You’ve seen it in dozens of movies. A guy suddenly screams in pain, clutches his chest or his left arm, and falls to the ground, writhing with a heart attack. That can certainly happen, but a heart attack can present in a number of different ways, especially among women. And just because you have chest pain, it doesn’t mean it’s heart-related.
At Northwest Houston Heart Center, cardiologists Dr. A. Adnan Aslam and Dr. Roy Norman understand that chest pain can have many different causes, not all of them cardiac-related. Taking a detailed medical history, evaluating your symptoms, and using various forms of diagnostic imaging, they can determine where your pain is coming from and what to do about it.
Heart-related causes of chest pain
Sometimes pain in the chest is related to the heart. The heart is responsible for supplying your body with oxygen-rich blood. If it can’t meet the demands made upon it, it sends out pain signals to let you know there’s a problem. Angina pectoris (Latin for chest pain) is chest pain related to those “problem alert” signals.
However, angina is merely a symptom of a heart disorder rather than a disorder itself. If your doctor diagnoses it early, it can be treated and won’t cause any permanent damage. Unresolved angina can lead to heart attacks that cause permanent damage to the heart muscle, and, in about one-third of cases, unresolved angina causes sudden death.
Non-heart-related causes of chest pain
Non-cardiac chest pain (NCCP) is recurring pain in your chest, usually behind your breast bone and near your heart, that’s unrelated to your heart. NCCP affects up to 25% of adults in the US, and 50%-75% of chest pain cases at emergency rooms are discharged without a cardiac diagnosis. These are most commonly classified as unexplained, as stress- or anxiety-induced, or as the catchall NCCP.
NCCP is often related to a problem with your esophagus, the “swallowing tube” connecting your mouth to your stomach.
Within the chest cavity, the esophagus runs alongside the heart, and the same sensory nerves send pain signals to the brain from both organs, making it difficult to distinguish between the two based solely on symptoms Several esophageal disorders can cause NCCP, including:
- Gastroesophageal reflux disease (GERD), or chronic acid reflux: accounts for 50% to 60% of NCCP cases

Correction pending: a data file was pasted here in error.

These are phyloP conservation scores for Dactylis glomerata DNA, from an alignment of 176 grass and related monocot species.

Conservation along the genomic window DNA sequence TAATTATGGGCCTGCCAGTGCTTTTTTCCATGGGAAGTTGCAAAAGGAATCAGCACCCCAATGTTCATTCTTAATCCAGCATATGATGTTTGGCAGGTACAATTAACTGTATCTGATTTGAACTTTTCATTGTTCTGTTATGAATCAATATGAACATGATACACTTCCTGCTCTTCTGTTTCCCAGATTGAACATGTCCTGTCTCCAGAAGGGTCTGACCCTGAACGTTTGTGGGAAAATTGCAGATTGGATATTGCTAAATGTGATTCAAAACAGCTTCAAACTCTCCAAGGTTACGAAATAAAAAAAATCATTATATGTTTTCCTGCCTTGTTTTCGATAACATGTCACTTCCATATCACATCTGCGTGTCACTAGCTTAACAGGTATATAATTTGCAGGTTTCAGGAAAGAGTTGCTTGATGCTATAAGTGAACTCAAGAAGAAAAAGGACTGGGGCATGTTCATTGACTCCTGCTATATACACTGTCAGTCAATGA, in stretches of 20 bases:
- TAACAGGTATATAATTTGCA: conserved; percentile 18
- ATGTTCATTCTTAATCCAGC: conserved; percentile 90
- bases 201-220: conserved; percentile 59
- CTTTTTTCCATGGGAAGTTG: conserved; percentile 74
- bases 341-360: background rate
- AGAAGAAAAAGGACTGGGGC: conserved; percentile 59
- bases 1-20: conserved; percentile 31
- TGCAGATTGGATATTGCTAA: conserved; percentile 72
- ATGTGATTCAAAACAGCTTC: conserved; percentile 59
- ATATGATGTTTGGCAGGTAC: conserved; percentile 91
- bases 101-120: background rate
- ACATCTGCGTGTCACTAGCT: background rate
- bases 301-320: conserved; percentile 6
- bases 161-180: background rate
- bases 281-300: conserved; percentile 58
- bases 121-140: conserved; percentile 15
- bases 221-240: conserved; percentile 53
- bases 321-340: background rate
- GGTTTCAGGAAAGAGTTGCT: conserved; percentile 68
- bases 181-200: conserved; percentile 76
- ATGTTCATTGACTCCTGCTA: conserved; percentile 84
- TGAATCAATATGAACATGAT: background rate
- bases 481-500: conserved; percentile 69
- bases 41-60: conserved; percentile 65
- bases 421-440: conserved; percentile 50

- Esophageal muscle spasms: abnormal contractions
- Esophageal hypersensitivity: a sensory disorder in which the esophageal muscles, nerves, and receptors are overly sensitive; normal bodily sensations manifest as painful
- Esophageal inflammation: can result from an immune response to infection, food allergies, or peptic ulcer disease
- Abnormal esophageal tissue: creates constrictions, such as rings and webs
When providers can’t determine the exact cause but have ruled out other possibilities, they diagnose it as “functional chest pain of presumed esophageal origin.”
People with NCCP commonly report symptoms other than chest pain, especially of GERD, which leads to heartburn and acid reflux. They also have a higher incidence of other gastrointestinal (GI) problems, including sore throat, regurgitation, and difficulty swallowing, caused by stomach acid coming back up the esophagus.
And up to 80% of those with functional NCCP report other functional GI disorders that have no obvious explanation, especially irritable bowel syndrome (27%) and abdominal bloating (22%).
Other causes of NCCP
Some less common causes of NCCP include:
- Muscle strains or bone problems in the chest, chest wall, or spine (back)
- Chronic lung diseases, including diseases of the pleura (the tissue that covers the lungs)
- Pain disorders
- Psychological problems, including stress, anxiety, and depression
Some people even experience chest pain when the weather turns colder.
How do I know if my chest pain is serious?
The problem is, you have no way of telling if your chest pain is an indication of heart disease or blocked arteries, or if it’s due to a GI problem like GERD. The only way to know for sure is to come into Northwest Houston Heart Center for an examination and diagnostic tests, which will provide your doctor with the specifics they need to treat you effectively.
To get the process started, call us at any of our locations — in Tomball, Cypress, Magnolia, or The Woodlands, Texas — today, or book online. You can also text us at 832-402-9518.